Equipment levels are on a par with rivals and include a domestic-standard cooker complete with electric hob hotplate and separate oven and grill areas, together with an eye-level 800W microwave oven. The 110-litre fridge is a good size, too, and Explorer has thoughtfully provided two high-level power sockets, placed safely out of the way of sink overspills.
There’s no roof extractor fan, but the opening ceiling rooflight in the area makes up for this, and brings with it much-needed daylight, to boot.
Double-dinette caravans may have been popular, back in the day, but there was always a crucial downside, in that the washroom was almost always a cramped all-in-one affair as a result.
Not so in the Corona 564. Sure, opening the door reveals nothing more than a toilet to your right and a washbasin/vanity unit in front of you, but a glance to the left reveals a wholly separate and fully lined shower cubicle. There’s no rooflight, and the offside wheel-arch moulding does intrude a little on shower tray space, but there’s still plenty of room in there, and it’s far preferable to some clumsy folding door arrangement or, worse, a clingy shower curtain.
We do, however, have a couple of reservations. Firstly, the very welcome heated towel rail’s close proximity to the swivel loo does make us wonder if you might inadvertently catch your lower back on it while sitting on the loo. And secondly, why doesn’t the washroom door open a full 180 degrees so that it can fold flat against the wall? As it stands, the door’s opening angle is heavily restricted by a fitted fabric strip, which really strangles the already fairly narrow walkway between the kitchen and the washroom.
Night-time is unquestionably the key moment when this caravan really shines. The Corona 564’s excellent sleeping berths are at the very heart of its inherent flexibility and appeal to a broad swathe of buyers.
Families will obviously gravitate naturally to this caravan, given that it can sleep two adults and two children (or even two gangly teenagers) in comfort, space and complete privacy. The double up front is the obvious place for mum and dad (the settees aren’t long enough to serve as singles), and with 2.03m by 1.67m (6ft 8in by 5ft 6in) to stretch out in, they should be perfectly comfortable.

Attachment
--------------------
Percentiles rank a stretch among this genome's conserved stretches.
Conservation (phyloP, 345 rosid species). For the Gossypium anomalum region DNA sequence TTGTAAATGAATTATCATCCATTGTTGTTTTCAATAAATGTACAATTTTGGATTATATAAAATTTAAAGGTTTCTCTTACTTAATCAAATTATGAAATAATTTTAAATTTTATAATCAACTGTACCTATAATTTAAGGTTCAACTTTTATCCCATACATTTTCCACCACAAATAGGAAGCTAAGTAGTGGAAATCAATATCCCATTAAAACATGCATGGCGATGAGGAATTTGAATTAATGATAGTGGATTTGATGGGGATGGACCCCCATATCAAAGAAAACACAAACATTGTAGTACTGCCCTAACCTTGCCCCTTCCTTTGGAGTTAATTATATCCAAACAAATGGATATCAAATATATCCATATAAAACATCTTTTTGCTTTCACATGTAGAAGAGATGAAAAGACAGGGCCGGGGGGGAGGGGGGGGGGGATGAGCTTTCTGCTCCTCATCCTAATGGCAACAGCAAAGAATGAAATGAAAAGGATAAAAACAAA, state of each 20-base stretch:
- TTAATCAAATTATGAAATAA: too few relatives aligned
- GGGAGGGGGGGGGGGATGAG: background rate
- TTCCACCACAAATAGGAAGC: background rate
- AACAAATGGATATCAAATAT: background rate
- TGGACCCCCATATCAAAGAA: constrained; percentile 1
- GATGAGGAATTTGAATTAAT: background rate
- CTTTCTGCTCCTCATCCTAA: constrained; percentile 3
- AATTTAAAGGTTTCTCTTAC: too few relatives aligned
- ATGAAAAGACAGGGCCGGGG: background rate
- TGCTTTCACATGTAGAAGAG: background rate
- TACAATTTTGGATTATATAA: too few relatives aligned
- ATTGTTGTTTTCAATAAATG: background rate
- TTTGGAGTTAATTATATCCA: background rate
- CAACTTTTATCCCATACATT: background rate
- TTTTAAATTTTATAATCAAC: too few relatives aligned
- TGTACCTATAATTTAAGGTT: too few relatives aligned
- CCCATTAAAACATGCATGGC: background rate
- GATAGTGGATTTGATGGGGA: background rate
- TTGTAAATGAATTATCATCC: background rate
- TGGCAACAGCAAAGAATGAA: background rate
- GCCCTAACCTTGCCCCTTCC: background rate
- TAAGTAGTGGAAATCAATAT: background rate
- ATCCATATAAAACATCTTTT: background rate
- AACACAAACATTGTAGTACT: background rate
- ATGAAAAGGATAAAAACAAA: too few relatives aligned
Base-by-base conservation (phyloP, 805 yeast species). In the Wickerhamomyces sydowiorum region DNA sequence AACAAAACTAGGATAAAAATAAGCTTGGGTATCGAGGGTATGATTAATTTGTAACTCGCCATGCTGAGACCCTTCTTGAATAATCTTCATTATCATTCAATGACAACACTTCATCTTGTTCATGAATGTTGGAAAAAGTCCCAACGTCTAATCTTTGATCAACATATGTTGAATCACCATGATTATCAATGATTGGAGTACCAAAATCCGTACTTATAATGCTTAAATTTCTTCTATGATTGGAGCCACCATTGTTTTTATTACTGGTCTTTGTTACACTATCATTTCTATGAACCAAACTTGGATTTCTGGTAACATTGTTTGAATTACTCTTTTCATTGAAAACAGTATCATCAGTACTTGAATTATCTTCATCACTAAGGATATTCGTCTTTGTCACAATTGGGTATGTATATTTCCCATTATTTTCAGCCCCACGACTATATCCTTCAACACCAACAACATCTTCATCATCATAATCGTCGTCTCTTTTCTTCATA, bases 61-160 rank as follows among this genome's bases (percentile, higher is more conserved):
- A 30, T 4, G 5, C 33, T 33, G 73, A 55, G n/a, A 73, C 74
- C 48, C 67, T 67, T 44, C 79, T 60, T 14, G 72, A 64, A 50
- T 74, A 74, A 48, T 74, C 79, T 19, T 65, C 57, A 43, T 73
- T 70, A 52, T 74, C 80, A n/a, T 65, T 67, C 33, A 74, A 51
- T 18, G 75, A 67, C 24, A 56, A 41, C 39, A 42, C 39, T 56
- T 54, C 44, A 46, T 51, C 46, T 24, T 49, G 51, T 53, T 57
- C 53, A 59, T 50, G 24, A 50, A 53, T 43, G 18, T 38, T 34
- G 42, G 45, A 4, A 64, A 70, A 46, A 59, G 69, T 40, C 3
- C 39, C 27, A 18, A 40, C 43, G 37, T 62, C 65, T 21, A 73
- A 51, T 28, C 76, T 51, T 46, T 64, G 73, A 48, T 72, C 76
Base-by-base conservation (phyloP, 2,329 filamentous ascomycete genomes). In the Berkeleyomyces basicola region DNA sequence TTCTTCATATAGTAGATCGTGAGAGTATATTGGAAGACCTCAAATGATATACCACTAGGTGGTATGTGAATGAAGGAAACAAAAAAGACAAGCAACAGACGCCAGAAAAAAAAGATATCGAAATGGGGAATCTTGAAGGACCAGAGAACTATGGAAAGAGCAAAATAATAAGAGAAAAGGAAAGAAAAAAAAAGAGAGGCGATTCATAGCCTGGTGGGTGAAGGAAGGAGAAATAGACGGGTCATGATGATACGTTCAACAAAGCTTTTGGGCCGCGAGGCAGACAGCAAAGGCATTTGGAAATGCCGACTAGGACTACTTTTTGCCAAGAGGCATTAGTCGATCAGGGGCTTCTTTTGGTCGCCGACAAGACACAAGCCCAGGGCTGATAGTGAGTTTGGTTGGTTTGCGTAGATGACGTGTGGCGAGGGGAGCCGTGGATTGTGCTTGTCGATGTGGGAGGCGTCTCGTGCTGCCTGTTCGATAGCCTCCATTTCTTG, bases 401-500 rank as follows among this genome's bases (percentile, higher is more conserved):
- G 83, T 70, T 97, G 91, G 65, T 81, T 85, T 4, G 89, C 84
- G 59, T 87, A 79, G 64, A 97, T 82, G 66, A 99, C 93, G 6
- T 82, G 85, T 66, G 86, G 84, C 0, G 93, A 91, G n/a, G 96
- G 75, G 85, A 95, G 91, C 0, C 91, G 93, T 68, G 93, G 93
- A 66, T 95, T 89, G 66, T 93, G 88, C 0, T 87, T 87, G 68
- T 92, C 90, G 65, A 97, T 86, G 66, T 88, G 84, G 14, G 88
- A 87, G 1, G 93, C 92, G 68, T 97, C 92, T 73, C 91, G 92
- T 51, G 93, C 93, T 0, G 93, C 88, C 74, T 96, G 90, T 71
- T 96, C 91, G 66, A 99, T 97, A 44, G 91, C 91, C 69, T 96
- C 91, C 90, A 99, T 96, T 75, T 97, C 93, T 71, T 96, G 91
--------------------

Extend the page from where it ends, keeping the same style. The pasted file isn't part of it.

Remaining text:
Out back, the 1.85m (6ft 1in) long settees are big enough to accommodate a couple of teenagers (children will probably feel almost lost on them), while visiting couples have the option of a double that’s even bigger than the one up front.
And if your family is rather more king-sized, then opting for the Corona 566 – a little heavier and barely more expensive, but essentially the same caravan – brings with it a pair of rear cantilever-type bunks.
But the story doesn’t stop there. This may be a family caravan, but we suspect not a few couples will have a keen interest in this caravan too. The rear lounge may be a great place for entertaining guests, but it’s also big enough to offer the flexibility of either two ‘fixed’ single beds or an enormous ‘fixed’ double – and that’s rather more than those caravans with genuinely fixed single or double beds can offer.
Factor in the pull-across concertina privacy blind (either to give the kids some privacy, or simply to hide away your ‘permanent’ beds), and the 564’s remarkable sleeping credentials are sealed.
One of the fringe benefits of having two lounges is that you also get four under-settee bedding lockers to go at. And while the 564’s front offside void is hampered a little by what appears to be the mains power unit, the one opposite is large, clutter-free and has the added bonus of being accessible from the outside. Those out back, meanwhile, are empty and even bigger – although obviously you should take advantage of this extra storage space until you’re safely ensconced on your pitch, unless you want your outfit to be dangerously tail-heavy out on the road.
Elsewhere, the kitchen benefits from sundry lockers and cupboards and the wardrobe, while a little on the narrow side and slightly hindered by the presence of the Alde heating system’s header tank and folding table, has such a huge amount of hanging space that there are hanging rails at both high and low level.
|Shipping Length||7.41 m|